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Bombay Beach
—  CDP  —
Location in Imperial County and the state of California
Coordinates: 33°21′03″N 115°43′47″W / 33.35083°N 115.72972°W / 33.35083; -115.72972Coordinates: 33°21′03″N 115°43′47″W / 33.35083°N 115.72972°W / 33.35083; -115.72972
Country United States
State California
County Imperial
 - Total 1 sq mi (2.6 km2)
 - Land 1 sq mi (2.6 km2)
 - Water 0 sq mi (0 km2)
Elevation -223 ft (-68 m)
Population (2000)
 - Total 366
 Density 366/sq mi (140.8/km2)
Time zone Pacific (PST) (UTC-8)
 - Summer (DST) PDT (UTC-7)
ZIP code 92257
Area code(s) 760
FIPS code 06-07372
GNIS feature ID 1667823
Bombay Beach sign along Highway 111

Bombay Beach is a census-designated place (CDP) in Imperial County, California, United States. It is located on the Salton Sea 4 miles (6.4 km) west-southwest of Frink.[1] The population was 366 at the 2000 census. It is part of the El Centro, California Metropolitan Statistical Area.



As of the census[2] of 2000, there were 366 people, 178 households, and 93 families residing in the CDP. The population density was 363.8 people per square mile (139.9/km²). There were 440 housing units at an average density of 437.4/sq mi (168.2/km²). The racial makeup of the CDP was 71.31% White, 18.58% Black or African American, 0.55% Native American, 0.27% Asian, 4.10% from other races, and 5.19% from two or more races. 18.58% of the population were Hispanic or Latino of any race.

There were 178 households out of which 18.0% had children under the age of 18 living with them, 38.8% were married couples living together, 10.7% had a female householder with no husband present, and 47.2% were non-families. 40.4% of all households were made up of individuals and 25.8% had someone living alone who was 65 years of age or older. The average household size was 2.06 and the average family size was 2.78.

In the CDP the population was spread out with 18.3% under the age of 18, 3.0% from 18 to 24, 19.7% from 25 to 44, 26.2% from 45 to 64, and 32.8% who were 65 years of age or older. The median age was 53 years. For every 100 females there were 92.6 males. For every 100 females age 18 and over, there were 99.3 males.

The median income for a household in the CDP was $17,708, and the median income for a family was $19,511. Males had a median income of $31,250 versus $14,213 for females. The per capita income for the CDP was $10,535. About 12.1% of families and 27.8% of the population were below the poverty line, including 39.8% of those under age 18 and 14.0% of those age 65 or over.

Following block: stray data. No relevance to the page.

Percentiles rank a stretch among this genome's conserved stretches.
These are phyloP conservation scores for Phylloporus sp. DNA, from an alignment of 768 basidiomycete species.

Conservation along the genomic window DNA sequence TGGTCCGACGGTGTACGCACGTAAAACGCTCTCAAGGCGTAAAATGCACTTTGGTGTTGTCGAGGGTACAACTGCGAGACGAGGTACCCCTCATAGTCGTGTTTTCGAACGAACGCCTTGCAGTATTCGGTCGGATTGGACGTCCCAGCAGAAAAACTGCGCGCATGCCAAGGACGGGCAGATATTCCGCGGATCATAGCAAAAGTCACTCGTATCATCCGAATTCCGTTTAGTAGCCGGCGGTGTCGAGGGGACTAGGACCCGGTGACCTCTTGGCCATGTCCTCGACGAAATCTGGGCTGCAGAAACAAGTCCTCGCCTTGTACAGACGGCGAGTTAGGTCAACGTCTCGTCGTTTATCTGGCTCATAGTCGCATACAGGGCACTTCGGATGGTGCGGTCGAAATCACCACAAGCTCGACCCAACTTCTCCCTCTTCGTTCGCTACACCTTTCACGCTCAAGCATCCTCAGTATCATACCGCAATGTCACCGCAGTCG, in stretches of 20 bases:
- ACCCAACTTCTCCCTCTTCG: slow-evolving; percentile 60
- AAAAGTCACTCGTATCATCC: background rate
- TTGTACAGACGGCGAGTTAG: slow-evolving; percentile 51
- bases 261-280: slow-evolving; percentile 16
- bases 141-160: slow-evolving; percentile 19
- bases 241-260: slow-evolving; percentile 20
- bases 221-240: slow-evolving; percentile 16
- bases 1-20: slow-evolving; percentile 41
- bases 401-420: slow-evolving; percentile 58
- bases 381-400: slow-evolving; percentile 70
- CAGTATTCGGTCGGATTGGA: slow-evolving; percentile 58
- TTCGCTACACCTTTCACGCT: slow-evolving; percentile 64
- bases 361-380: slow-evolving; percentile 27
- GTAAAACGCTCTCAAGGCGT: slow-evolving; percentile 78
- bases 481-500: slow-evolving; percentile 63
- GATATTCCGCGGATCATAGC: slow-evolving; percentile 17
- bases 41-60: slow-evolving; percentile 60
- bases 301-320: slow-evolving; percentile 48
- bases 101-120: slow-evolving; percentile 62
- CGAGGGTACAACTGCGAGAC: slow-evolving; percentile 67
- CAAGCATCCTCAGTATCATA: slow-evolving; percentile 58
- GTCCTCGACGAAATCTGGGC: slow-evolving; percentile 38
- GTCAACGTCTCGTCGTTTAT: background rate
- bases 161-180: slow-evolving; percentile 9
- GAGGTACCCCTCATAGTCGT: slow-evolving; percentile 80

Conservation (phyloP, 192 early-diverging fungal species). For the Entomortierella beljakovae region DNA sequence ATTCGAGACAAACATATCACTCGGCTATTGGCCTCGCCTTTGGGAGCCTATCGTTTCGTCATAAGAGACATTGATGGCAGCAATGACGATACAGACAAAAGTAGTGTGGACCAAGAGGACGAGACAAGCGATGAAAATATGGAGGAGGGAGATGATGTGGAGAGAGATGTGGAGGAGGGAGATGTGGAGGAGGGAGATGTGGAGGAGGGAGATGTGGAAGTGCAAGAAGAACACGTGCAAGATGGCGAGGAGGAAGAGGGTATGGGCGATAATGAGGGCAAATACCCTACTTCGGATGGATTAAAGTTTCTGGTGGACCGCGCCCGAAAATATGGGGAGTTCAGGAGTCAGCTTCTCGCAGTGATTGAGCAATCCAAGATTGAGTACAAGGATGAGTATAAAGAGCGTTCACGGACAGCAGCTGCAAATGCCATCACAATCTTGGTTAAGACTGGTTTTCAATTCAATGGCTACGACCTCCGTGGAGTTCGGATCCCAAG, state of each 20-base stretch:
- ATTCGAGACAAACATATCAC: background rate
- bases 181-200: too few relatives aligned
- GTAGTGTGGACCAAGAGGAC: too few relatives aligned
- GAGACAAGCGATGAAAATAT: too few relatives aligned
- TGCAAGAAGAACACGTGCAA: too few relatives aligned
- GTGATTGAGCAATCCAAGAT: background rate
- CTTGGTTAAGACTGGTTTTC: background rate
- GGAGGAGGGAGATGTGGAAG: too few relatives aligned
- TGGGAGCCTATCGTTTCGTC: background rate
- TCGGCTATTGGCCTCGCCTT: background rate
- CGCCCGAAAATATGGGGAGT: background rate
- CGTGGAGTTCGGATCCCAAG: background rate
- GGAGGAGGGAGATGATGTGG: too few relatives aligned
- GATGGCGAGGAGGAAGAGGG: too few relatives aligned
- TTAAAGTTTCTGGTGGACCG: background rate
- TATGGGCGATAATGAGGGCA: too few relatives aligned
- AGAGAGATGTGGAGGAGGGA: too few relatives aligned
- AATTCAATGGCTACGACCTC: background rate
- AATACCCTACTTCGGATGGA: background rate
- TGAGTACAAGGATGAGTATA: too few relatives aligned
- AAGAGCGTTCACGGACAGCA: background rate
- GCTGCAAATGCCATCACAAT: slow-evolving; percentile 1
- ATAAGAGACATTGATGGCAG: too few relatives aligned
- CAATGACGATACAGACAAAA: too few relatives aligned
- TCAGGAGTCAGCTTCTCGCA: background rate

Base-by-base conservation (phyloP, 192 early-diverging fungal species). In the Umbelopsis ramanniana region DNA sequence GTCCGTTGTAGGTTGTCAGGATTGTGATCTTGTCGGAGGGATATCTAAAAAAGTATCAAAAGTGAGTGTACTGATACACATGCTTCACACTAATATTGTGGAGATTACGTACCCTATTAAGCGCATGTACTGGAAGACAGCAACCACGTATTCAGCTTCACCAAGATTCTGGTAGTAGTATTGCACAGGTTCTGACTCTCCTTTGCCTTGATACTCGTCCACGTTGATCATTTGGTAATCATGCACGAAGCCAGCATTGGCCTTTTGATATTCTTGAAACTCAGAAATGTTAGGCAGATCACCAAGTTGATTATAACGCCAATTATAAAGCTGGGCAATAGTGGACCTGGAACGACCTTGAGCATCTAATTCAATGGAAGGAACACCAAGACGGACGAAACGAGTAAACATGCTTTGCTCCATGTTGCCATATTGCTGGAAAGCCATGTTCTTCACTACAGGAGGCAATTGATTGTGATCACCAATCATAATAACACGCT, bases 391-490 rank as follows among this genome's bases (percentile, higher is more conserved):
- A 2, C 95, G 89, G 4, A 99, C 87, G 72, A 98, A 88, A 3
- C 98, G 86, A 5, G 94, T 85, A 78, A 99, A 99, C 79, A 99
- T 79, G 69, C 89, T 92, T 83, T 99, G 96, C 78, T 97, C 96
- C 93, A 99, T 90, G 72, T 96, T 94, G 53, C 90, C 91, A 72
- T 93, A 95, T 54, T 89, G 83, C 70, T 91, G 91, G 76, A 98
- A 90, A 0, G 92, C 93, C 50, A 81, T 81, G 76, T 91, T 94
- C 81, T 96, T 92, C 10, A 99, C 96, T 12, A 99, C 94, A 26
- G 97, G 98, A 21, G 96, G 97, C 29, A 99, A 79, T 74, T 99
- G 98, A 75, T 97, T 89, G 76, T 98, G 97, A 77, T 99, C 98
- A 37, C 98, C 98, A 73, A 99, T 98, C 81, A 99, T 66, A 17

Half-buried trailer and structures.

Bombay Beach is located at 33°21′03″N 115°43′47″W / 33.35083°N 115.72972°W / 33.35083; -115.72972.[3]

According to the United States Census Bureau, the CDP has a total area of 1.0 square miles (2.6 km²), all of it land.

Bombay Beach is located on the east shore of the Salton Sea and, like many communities along its shores, has had to contend with rising and falling water levels. A berm now protects the west end of the town but a portion of the town beyond the berm is either sunken under water or is half-buried in mud. [1]


In the state legislature Bombay Beach is located in the 40th Senate District, represented by Democrat Denise Moreno Ducheny, and in the 80th Assembly District, represented by Democrat Manuel Perez. Federally, Bombay Beach is located in California's 51st congressional district, which has a Cook PVI of D +7[4] and is represented by Democrat Bob Filner.

General information

Most residents use golf carts to get around since the nearest gas station is 20 miles (32 km) away in Niland.

The ruins of Bombay Beach attract many photographers and visitors. The town, as well as others on the shores of the Salton Sea, is one of the lowest settlements in altitude in North America.

Bombay Beach is very near to the San Andreas Fault and was the location of a foreshock in the fictional made for TV movie The Big One: The Great Los Angeles Earthquake (1990). Bombay Beach was also the location and the topic segment of the U.S. Southwest episode of the Travel Channel series Anthony Bourdain: No Reservations aired in 2008.

See also


  1. ^ Durham, David L. (1998). California's Geographic Names: A Gazetteer of Historic and Modern Names of the State. Quill Driver Books. p. 1397. ISBN 9781884995149. 
  2. ^ "American FactFinder". United States Census Bureau. Retrieved 2008-01-31. 
  3. ^ U.S. Geological Survey Geographical Names Information System: Bombay Beach, California
  4. ^ "Will Gerrymandered Districts Stem the Wave of Voter Unrest?". Campaign Legal Center Blog. Retrieved 2007-10-20. 

External links



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